On a brighter note, a number of credit unions and banks have started offering more affordable products aimed at helping unbanked communities. The Cities for Financial Empowerment Fund's national Bank On platform supports financial institution efforts to connect these consumers to safe, affordable bank accounts. As a great example of one of these initiatives, several large credit unions have recently come together to offer Dora Everyday Checking, a Bankon certified, all digital experience, with fee-free checking, early payday, direct deposit, mobile deposit, and access to a network of 30,000 surcharge-free ATMs.
Fintech Banking. It wasn't that long ago when few consumers even knew what a fintech, aka financial technology company, was -- now some think they're all the rage. These “challenger or neo banks,” typically have great tech platforms, and are easy to use and convenient. Some do not use credit reporting agencies, like ChexSystems, as part of their account opening process. This means that it may be easier for people with prior banking or other issues to open a new account than at some mainstream banks.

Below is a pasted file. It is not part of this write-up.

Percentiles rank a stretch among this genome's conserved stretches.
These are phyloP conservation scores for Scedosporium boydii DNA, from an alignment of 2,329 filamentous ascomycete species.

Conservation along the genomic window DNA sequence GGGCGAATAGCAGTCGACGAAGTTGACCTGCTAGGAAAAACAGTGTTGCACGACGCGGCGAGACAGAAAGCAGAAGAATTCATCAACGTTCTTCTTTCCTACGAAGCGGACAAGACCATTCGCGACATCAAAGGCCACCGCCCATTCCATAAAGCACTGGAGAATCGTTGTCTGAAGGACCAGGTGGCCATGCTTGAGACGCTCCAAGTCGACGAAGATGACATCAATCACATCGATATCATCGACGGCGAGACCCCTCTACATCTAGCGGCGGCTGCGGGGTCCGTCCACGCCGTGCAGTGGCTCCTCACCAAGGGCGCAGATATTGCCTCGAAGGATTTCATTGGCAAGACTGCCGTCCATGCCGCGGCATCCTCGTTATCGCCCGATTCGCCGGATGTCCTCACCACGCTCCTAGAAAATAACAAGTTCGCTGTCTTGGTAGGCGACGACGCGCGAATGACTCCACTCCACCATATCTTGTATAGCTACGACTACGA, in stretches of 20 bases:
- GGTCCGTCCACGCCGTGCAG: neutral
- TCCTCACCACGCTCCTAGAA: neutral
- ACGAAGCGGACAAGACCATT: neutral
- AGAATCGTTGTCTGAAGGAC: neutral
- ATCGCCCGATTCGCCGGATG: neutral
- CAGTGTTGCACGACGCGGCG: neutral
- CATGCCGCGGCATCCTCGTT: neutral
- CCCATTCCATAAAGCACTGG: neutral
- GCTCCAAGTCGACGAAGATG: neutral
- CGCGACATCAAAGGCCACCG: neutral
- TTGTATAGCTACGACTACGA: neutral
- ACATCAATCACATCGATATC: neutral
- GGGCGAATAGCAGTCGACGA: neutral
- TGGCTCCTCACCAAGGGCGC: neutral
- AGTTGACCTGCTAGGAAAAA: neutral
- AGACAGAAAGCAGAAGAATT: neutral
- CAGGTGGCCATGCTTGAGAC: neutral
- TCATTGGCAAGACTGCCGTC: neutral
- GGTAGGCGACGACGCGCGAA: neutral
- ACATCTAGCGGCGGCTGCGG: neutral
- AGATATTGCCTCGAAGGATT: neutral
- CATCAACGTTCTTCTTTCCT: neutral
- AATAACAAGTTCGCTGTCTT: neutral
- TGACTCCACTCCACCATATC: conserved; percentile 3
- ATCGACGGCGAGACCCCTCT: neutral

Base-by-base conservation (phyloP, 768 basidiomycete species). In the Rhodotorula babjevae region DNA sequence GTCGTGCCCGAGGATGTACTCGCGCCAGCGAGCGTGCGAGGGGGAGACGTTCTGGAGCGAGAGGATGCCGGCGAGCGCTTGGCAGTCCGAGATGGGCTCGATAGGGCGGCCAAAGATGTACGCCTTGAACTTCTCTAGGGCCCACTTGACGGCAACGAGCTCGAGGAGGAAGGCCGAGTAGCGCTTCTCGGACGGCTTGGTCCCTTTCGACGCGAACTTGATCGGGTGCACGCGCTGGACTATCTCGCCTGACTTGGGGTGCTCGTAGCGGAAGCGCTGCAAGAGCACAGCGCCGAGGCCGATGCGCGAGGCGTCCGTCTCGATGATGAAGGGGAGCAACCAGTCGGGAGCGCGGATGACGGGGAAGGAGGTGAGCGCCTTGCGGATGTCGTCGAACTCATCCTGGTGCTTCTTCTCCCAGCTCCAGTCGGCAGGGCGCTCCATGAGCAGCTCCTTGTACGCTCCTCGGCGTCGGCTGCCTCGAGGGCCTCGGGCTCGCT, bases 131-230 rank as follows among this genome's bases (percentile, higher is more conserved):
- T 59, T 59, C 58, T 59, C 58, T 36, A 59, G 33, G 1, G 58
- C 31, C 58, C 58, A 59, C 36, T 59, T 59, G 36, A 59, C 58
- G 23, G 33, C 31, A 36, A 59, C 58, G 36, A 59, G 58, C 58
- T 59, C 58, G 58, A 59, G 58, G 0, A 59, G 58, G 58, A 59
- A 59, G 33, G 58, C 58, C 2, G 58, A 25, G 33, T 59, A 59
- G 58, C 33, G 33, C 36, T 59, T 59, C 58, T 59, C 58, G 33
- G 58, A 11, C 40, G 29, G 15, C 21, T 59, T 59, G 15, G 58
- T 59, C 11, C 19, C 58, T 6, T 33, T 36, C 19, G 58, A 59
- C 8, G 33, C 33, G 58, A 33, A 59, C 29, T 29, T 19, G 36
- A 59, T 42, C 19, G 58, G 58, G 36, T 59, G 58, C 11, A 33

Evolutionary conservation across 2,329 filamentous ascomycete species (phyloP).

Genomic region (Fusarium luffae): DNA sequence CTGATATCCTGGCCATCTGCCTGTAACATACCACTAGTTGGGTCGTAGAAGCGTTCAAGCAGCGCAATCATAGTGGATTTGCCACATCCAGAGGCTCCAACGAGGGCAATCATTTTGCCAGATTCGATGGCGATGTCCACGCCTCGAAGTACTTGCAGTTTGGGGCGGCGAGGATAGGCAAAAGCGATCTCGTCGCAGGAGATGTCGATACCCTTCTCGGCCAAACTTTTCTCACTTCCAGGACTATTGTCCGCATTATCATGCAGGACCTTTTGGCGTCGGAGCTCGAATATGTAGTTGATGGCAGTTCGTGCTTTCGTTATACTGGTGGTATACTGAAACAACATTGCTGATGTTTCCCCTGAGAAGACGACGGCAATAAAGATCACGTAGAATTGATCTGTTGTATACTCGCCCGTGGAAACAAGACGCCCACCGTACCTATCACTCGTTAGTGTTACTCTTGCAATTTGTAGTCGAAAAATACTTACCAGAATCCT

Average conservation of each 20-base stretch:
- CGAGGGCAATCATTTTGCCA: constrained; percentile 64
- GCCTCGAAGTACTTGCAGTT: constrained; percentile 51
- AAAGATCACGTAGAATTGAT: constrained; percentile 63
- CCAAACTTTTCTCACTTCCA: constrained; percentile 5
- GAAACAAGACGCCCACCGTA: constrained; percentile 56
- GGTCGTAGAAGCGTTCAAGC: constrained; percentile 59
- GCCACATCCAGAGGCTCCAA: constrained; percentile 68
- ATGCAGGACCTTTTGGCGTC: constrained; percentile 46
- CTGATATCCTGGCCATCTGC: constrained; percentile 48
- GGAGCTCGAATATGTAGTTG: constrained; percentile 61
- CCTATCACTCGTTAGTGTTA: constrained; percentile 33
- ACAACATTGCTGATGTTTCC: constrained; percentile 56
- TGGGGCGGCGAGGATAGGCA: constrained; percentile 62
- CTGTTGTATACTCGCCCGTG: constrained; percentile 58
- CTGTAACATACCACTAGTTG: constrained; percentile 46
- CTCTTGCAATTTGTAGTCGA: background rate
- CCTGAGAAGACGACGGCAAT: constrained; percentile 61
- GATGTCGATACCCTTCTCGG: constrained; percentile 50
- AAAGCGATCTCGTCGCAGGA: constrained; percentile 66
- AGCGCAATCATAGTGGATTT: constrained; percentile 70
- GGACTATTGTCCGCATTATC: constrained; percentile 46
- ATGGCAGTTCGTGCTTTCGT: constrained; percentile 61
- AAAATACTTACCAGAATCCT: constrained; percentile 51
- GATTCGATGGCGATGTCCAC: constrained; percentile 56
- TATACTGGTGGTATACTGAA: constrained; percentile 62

Fintechs do have their limitations, however. While the technology is awesome, products available on these platforms are usually limited to basic checking accounts and debit cards. There may be a few other bells and whistles thrown in, but essentially that's it.
Many of these for-profit providers earn the bulk of their revenue from interchange fees, which are fees paid by merchants to card providers based on a percentage of the transaction amount (averaging around 2%).
The more often you use your card and the larger the purchase, the more money the card providers (and their investors) make. Not exactly consistent with promoting good money management habits or encouraging saving. Overdraft and out-of-network ATM fees can be another substantial source of revenue for fintechs. So be sure to read the fine print, especially when a fintech claims it has "no hidden bank fees."